Can You Overdose on Magnesium?
Though unlikely, you can overdose on magnesium.
More Info: The likelihood of magnesium toxicity due to dietary intake of magnesium is practically nonexistent, but there are some behaviors that can lead to magnesium overdose, especially if you have compromised kidney function.
A healthy adult needs to consume between 270 and 400 mg of magnesium per day, depending on weight. While very few people in the Western world suffer from a true magnesium deficiency, most do not consume enough magnesium in their diets to satisfy their daily requirements. The risk of consuming enough magnesium in your diet to risk toxicity is negligible.
It is possible to risk magnesium overdose if you take supplemental magnesium. Magnesium supplements are not recommended for infants or children unless prescribed by a physician. Healthy adults should limit supplementation to 350 mg of magnesium or less per day. Both milk of magnesia and epsom salts are extremely magnesium dense. It is possible to overdose on magnesium when using them as laxatives, antacids, or tonics. To limit your risk of magnesium overdose, use these products only as directed.
Symptoms of Magnesium Toxicity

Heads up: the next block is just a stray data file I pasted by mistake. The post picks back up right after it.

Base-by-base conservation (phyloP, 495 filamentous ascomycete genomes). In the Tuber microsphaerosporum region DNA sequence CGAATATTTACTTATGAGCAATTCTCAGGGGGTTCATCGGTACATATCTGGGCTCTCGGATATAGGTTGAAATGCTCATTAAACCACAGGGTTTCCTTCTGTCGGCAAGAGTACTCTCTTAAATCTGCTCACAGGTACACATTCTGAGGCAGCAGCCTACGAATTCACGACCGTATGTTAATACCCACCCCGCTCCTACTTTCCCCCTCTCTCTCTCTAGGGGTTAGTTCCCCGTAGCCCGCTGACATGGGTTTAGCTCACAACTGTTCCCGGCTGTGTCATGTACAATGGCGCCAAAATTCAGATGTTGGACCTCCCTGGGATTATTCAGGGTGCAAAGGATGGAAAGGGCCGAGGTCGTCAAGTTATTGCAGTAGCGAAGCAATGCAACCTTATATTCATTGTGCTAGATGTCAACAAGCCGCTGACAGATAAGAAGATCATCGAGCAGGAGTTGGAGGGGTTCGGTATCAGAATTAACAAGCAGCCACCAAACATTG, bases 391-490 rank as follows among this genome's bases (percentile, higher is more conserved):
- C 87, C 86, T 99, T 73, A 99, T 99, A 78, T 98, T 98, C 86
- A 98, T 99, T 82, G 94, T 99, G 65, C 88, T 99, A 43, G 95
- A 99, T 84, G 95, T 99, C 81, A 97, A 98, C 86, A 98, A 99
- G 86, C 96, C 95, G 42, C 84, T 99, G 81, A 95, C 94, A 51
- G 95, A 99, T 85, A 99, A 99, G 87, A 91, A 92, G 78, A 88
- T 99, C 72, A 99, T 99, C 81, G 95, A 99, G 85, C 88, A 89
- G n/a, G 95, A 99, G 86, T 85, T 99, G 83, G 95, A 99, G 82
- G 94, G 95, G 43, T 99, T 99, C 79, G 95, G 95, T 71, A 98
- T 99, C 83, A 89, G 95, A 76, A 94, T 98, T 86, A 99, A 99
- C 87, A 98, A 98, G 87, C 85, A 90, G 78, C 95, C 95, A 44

Because of the risks of magnesium toxicity, you should check with your doctor before taking supplemental magnesium. Nausea and diarrhea are common side effects of magnesium, and may not indicate a problem, but you should check with your doctor if you experience these symptoms after beginning a supplemental magnesium regimen. Rarer side effects include dizziness, flushing, muscle paralysis, and breathing problems. Symptoms of magnesium overdose include blurred or doubled vision, dizziness, drowsiness, change in frequency of urination, vomiting, low heart rate, severely lowered blood pressure, calcium deficiency, mental confusion, coma, and death. Because the kidneys work to flush magnesium and other minerals out of the body, the risk of magnesium overdose greatly increases with impaired kidney function.
Treatment for Magnesium Overdose
The treatment for hypermagnesemia, or the presence of too much magnesium in the bloodstream, depends on the severity of the case. First, the source of the toxicity must be identified and eliminated. Then, calcium chloride can be administered to remove magnesium from the blood. Cardiovascular support may be necessary during the treatment. If the hypermagnesemia is severe, temporary dialysis may be necessary to remove the excess magnesium from the bloodstream.
Elevated magnesium levels can interfere with the absorption of calcium. Magnesium also interacts with some medications.